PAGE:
A doctors’ strike in Zimbabwe has not been called off, a representative said on Friday, after state media said the action had ended following a meeting between medical staff and first lady Auxilla Mnangagwa.
The nationwide strike, now into its second month, is to demand better pay and conditions in a country grappling with severe dollar shortages and spiralling inflation.
Mthabisi Bebhe, secretary general of the Zimbabwe Hospital Doctors Association, told Reuters that contrary to reports in the state-owned newspaper, the Herald, the association had not yet consulted members after the meeting.
“Members of the executive met with (Auxilla Mnangagwa) but no agreement was reached,” Bebhe said. “The strike has not been called off.”
Auxilla Mnangagwa is an advocate on health issues.
The doctors’ first strike in March last year marked the first major labour dispute faced by President Emmerson Mnangagwa, who is under pressure to repair an economy suffering after decades of missteps by his predecessor Robert Mugabe.
Public hospitals have been left short of drugs and reliant on patients to buy them, while pharmacies have stopped accepting insurance policies for purchases and demand payment in U.S. dollars.
Mnangagwa said in a video posted by the Information Ministry on Friday that the doctors had shared their concerns during the meeting and expressed their willingness to return to work.
“I will ask the relevant authorities to handle their demands,” he said.
The Zambia Revenue Authority (ZRA) said on Friday an audit shows mining companies owe the government more than the state is due to pay them in tax refunds.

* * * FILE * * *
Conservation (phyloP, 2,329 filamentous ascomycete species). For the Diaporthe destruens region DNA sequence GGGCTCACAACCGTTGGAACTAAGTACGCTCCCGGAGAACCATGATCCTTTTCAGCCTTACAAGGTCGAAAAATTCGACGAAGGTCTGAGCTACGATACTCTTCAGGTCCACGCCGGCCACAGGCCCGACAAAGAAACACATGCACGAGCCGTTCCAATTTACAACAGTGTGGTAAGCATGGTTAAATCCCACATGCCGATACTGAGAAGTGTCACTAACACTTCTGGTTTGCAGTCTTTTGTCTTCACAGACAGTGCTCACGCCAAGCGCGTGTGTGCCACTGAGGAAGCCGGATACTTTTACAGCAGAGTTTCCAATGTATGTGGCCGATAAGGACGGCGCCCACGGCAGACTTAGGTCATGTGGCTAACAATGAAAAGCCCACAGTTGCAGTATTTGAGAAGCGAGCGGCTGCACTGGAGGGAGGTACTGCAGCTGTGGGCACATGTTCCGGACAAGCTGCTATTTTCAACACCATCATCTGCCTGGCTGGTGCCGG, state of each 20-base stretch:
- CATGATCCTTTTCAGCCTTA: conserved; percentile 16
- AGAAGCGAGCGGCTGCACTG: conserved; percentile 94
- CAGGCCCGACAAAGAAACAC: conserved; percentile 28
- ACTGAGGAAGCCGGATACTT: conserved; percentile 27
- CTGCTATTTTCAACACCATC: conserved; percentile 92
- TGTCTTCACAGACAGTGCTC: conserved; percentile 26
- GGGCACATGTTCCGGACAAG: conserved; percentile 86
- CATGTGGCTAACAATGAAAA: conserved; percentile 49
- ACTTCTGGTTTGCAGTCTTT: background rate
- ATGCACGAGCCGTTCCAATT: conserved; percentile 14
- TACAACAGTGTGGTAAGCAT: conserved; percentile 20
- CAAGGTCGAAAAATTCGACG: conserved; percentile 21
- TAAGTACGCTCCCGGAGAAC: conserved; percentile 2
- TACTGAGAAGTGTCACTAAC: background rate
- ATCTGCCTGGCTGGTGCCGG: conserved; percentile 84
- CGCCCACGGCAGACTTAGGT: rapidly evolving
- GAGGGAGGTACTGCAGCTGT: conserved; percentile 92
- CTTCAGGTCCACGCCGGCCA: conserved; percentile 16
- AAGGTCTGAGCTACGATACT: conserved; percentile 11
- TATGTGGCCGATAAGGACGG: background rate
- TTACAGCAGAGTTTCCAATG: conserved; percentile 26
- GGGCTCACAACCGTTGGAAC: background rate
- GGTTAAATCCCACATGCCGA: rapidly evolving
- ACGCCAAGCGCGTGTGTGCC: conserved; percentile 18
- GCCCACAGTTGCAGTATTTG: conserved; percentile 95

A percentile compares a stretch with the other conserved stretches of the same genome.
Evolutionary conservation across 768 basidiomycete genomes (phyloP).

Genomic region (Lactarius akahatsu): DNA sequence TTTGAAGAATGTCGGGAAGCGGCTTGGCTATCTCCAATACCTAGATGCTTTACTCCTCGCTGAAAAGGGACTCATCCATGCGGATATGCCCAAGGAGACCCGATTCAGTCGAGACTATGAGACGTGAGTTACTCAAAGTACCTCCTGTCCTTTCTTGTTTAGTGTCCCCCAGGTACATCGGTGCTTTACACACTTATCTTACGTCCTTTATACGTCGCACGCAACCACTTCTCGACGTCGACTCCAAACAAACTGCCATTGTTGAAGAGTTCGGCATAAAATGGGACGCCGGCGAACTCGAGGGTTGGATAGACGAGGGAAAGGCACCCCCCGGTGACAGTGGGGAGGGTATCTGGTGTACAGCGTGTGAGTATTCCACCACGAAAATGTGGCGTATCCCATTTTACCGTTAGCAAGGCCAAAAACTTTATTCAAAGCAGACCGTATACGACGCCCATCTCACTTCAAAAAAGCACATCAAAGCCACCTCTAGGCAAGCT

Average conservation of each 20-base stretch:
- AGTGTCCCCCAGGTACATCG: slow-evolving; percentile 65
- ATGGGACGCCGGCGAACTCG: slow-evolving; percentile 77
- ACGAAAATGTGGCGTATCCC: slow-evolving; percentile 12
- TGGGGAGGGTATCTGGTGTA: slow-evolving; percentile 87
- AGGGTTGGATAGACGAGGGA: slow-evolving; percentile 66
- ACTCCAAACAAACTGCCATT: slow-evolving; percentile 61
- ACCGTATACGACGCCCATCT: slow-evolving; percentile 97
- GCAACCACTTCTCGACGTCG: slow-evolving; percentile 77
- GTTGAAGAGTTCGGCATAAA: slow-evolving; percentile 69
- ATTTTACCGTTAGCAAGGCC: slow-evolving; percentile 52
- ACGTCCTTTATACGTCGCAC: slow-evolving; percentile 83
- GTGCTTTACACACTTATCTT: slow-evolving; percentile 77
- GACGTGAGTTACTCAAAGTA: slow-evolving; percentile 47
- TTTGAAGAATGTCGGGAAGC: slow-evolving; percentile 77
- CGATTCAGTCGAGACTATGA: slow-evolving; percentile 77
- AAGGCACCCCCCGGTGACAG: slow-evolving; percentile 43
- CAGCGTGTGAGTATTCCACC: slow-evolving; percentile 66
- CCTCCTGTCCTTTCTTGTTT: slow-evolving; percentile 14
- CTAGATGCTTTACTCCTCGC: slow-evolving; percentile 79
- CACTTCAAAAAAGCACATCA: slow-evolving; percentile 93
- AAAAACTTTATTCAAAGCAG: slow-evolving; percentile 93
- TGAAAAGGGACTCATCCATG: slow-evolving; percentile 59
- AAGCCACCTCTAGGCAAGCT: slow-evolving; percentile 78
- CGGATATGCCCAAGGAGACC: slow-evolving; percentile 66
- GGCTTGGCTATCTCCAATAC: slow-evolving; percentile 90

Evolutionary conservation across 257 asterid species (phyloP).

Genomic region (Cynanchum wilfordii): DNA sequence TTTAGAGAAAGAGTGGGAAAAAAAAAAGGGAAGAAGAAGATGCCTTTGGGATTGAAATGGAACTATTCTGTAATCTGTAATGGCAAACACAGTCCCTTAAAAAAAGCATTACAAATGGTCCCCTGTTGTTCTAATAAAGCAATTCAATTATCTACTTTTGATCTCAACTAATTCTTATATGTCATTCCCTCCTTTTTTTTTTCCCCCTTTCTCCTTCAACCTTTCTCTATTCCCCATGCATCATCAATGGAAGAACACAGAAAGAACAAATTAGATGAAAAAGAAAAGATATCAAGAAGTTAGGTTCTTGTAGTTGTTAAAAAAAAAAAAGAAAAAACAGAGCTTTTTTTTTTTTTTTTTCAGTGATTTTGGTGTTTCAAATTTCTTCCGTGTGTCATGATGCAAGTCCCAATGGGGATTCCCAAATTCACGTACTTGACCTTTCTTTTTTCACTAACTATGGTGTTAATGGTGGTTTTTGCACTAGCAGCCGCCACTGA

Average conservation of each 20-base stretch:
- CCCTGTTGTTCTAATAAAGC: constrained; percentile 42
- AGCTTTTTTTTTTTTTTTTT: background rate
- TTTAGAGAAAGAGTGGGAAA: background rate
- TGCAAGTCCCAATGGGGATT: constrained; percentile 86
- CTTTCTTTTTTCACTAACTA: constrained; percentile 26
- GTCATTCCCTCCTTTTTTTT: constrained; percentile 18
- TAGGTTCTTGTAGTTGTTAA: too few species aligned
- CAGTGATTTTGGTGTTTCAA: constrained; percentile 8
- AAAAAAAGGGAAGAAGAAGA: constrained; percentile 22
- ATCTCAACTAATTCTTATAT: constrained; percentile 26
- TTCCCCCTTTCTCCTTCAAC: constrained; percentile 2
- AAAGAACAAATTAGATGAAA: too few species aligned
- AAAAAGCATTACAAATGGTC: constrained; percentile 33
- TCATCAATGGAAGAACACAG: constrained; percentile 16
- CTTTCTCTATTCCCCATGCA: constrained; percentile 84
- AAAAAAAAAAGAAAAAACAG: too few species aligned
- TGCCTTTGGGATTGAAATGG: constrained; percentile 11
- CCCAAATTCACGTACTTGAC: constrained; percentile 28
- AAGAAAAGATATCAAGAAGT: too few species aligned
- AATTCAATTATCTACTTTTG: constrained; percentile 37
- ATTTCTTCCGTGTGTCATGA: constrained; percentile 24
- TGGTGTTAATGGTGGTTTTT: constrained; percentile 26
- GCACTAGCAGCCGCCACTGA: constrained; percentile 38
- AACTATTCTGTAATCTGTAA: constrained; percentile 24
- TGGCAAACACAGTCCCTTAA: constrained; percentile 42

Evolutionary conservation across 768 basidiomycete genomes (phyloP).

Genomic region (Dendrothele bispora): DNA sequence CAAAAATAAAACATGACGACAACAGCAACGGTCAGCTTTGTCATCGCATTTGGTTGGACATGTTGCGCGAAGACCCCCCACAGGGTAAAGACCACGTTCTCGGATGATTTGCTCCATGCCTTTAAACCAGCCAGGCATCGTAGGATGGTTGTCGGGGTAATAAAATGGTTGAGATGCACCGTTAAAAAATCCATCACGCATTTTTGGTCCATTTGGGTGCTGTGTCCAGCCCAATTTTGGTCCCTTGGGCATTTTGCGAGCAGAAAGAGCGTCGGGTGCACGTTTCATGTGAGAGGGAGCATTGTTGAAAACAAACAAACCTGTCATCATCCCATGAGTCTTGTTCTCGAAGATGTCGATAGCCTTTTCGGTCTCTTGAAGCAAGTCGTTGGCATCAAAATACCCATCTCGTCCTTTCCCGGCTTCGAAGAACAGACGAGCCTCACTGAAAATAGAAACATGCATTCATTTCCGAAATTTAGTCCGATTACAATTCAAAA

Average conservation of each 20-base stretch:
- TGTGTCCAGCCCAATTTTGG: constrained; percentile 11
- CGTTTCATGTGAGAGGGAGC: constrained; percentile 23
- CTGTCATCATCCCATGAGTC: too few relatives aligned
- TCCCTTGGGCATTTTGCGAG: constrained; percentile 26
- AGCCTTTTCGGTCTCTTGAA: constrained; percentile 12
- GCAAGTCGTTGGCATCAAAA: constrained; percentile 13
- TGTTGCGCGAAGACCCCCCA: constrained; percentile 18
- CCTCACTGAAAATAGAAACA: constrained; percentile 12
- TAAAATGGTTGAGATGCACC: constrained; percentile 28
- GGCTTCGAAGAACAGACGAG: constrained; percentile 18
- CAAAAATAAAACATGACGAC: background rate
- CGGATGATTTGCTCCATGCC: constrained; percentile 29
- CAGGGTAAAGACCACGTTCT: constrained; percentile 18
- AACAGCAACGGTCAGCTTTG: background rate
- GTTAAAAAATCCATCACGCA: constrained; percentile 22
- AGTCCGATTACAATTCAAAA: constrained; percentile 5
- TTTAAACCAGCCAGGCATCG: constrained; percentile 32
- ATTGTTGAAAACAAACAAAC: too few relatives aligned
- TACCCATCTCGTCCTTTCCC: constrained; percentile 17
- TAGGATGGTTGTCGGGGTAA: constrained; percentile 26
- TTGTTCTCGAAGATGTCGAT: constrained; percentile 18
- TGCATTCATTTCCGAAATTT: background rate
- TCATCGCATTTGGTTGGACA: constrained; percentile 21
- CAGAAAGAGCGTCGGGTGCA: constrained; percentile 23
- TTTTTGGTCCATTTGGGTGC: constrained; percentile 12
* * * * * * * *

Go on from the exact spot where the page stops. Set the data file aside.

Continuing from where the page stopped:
Mining companies have been demanding Zambia pay the $550-$600 million due to them in Value Added Tax (VAT) refunds.
“When we put together what we owe the mining companies compared with what they are owing, you find that on the balance of numbers they are actually owing more,” ZRA Commissioner-General Kingsley Chanda said at a media briefing.
Chanda did not say how much mining companies owed the state but said it included penalties and interest. Mining companies pay government royalties and tax.
Qatar Airways, the national airline of Qatar, is expected to soon complete arrangements to fly Ghana, by next year.
“We have already gone far with talks with the Aviation Authorities in Ghana and will be flying to that country by middle of 2019”, Abkar Al-Baker, the Group Chief Executive Officer of the Airline, told journalists in Doha.
He was answering questions after a press briefing on the sidelines of the 2018 Doha Forum, held at the weekend in Doha, the capital of Qatar.
The annual forum, the 18th in the series, created the platform for business executives, academia, and world leaders among other groups, to discuss policy guidelines to propel global growth and development.
“Shaping Policy in an Interconnected World”, was the theme chosen for the event, which deliberated on issues about security, peace and mediation, economic development and trends and traditions.
Akbar Al Baker said though the initial negotiations with Ghana bordered on the need for his country’s assistance to run a national airline for Ghana, Qatar planned to make Ghana one of its destinations, from next year, to begin with, while further discussions continued.
According to him, Qatar Airways had targeted to add 15 new destinations to its network, next year, and to also procure 36 new aircrafts for that purpose.
Beaming with smiles and backed by the confidence of his government, Akbar Al Baker was optimistic that the projections of the airline would be achieved, and said the “blockade on Qatar has failed to stop the growth of Qatar Airways”.
He added that the blockade did not have a toll on the airline because “We quickly developed new routes and though 18 routes were blocked, they were replaced with 24 destinations in Europe, Africa and Russia”.
The destinations, he said, had now increased to 30 and “We are still searching and networking to reach our target of 250 destinations as planned and also to send the message to the world that we will keep on marching forward and nothing will stop us”.